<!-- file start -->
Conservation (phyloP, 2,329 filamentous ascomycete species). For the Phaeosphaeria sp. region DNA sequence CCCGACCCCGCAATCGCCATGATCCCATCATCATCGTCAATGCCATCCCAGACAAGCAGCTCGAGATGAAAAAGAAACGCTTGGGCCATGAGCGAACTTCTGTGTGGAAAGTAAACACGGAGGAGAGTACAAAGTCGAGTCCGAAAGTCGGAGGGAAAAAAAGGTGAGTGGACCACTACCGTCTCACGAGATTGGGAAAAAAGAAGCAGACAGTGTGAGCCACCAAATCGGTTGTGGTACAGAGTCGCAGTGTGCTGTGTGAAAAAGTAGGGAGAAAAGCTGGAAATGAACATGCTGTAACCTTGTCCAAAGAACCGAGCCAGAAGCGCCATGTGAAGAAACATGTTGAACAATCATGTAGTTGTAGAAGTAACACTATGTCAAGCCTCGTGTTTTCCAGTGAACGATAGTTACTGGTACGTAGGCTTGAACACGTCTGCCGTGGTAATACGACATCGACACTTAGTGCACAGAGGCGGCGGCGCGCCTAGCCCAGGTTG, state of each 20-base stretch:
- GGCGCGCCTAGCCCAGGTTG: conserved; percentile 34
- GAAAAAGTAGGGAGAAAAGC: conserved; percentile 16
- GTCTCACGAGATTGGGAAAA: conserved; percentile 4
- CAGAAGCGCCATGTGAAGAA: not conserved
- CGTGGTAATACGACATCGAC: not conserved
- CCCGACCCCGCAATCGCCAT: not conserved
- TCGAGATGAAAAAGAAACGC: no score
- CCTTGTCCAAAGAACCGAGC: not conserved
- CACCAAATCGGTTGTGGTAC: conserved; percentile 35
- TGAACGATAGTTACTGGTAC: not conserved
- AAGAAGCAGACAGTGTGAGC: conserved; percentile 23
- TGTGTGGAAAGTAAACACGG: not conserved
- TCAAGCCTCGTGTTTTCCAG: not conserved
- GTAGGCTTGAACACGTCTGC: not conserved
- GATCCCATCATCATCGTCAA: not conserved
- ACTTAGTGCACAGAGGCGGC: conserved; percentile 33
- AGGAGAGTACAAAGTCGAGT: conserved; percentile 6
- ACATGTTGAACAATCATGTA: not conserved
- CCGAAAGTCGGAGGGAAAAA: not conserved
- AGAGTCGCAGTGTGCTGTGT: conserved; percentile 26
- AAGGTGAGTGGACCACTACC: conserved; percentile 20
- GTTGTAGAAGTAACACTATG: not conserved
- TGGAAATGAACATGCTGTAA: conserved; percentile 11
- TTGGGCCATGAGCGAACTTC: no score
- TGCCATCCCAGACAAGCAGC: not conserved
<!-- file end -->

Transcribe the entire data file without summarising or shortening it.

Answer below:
Conservation (phyloP, 2,329 filamentous ascomycete species). For the Phaeosphaeria sp. region DNA sequence CCCGACCCCGCAATCGCCATGATCCCATCATCATCGTCAATGCCATCCCAGACAAGCAGCTCGAGATGAAAAAGAAACGCTTGGGCCATGAGCGAACTTCTGTGTGGAAAGTAAACACGGAGGAGAGTACAAAGTCGAGTCCGAAAGTCGGAGGGAAAAAAAGGTGAGTGGACCACTACCGTCTCACGAGATTGGGAAAAAAGAAGCAGACAGTGTGAGCCACCAAATCGGTTGTGGTACAGAGTCGCAGTGTGCTGTGTGAAAAAGTAGGGAGAAAAGCTGGAAATGAACATGCTGTAACCTTGTCCAAAGAACCGAGCCAGAAGCGCCATGTGAAGAAACATGTTGAACAATCATGTAGTTGTAGAAGTAACACTATGTCAAGCCTCGTGTTTTCCAGTGAACGATAGTTACTGGTACGTAGGCTTGAACACGTCTGCCGTGGTAATACGACATCGACACTTAGTGCACAGAGGCGGCGGCGCGCCTAGCCCAGGTTG, state of each 20-base stretch:
- GGCGCGCCTAGCCCAGGTTG: conserved; percentile 34
- GAAAAAGTAGGGAGAAAAGC: conserved; percentile 16
- GTCTCACGAGATTGGGAAAA: conserved; percentile 4
- CAGAAGCGCCATGTGAAGAA: not conserved
- CGTGGTAATACGACATCGAC: not conserved
- CCCGACCCCGCAATCGCCAT: not conserved
- TCGAGATGAAAAAGAAACGC: no score
- CCTTGTCCAAAGAACCGAGC: not conserved
- CACCAAATCGGTTGTGGTAC: conserved; percentile 35
- TGAACGATAGTTACTGGTAC: not conserved
- AAGAAGCAGACAGTGTGAGC: conserved; percentile 23
- TGTGTGGAAAGTAAACACGG: not conserved
- TCAAGCCTCGTGTTTTCCAG: not conserved
- GTAGGCTTGAACACGTCTGC: not conserved
- GATCCCATCATCATCGTCAA: not conserved
- ACTTAGTGCACAGAGGCGGC: conserved; percentile 33
- AGGAGAGTACAAAGTCGAGT: conserved; percentile 6
- ACATGTTGAACAATCATGTA: not conserved
- CCGAAAGTCGGAGGGAAAAA: not conserved
- AGAGTCGCAGTGTGCTGTGT: conserved; percentile 26
- AAGGTGAGTGGACCACTACC: conserved; percentile 20
- GTTGTAGAAGTAACACTATG: not conserved
- TGGAAATGAACATGCTGTAA: conserved; percentile 11
- TTGGGCCATGAGCGAACTTC: no score
- TGCCATCCCAGACAAGCAGC: not conserved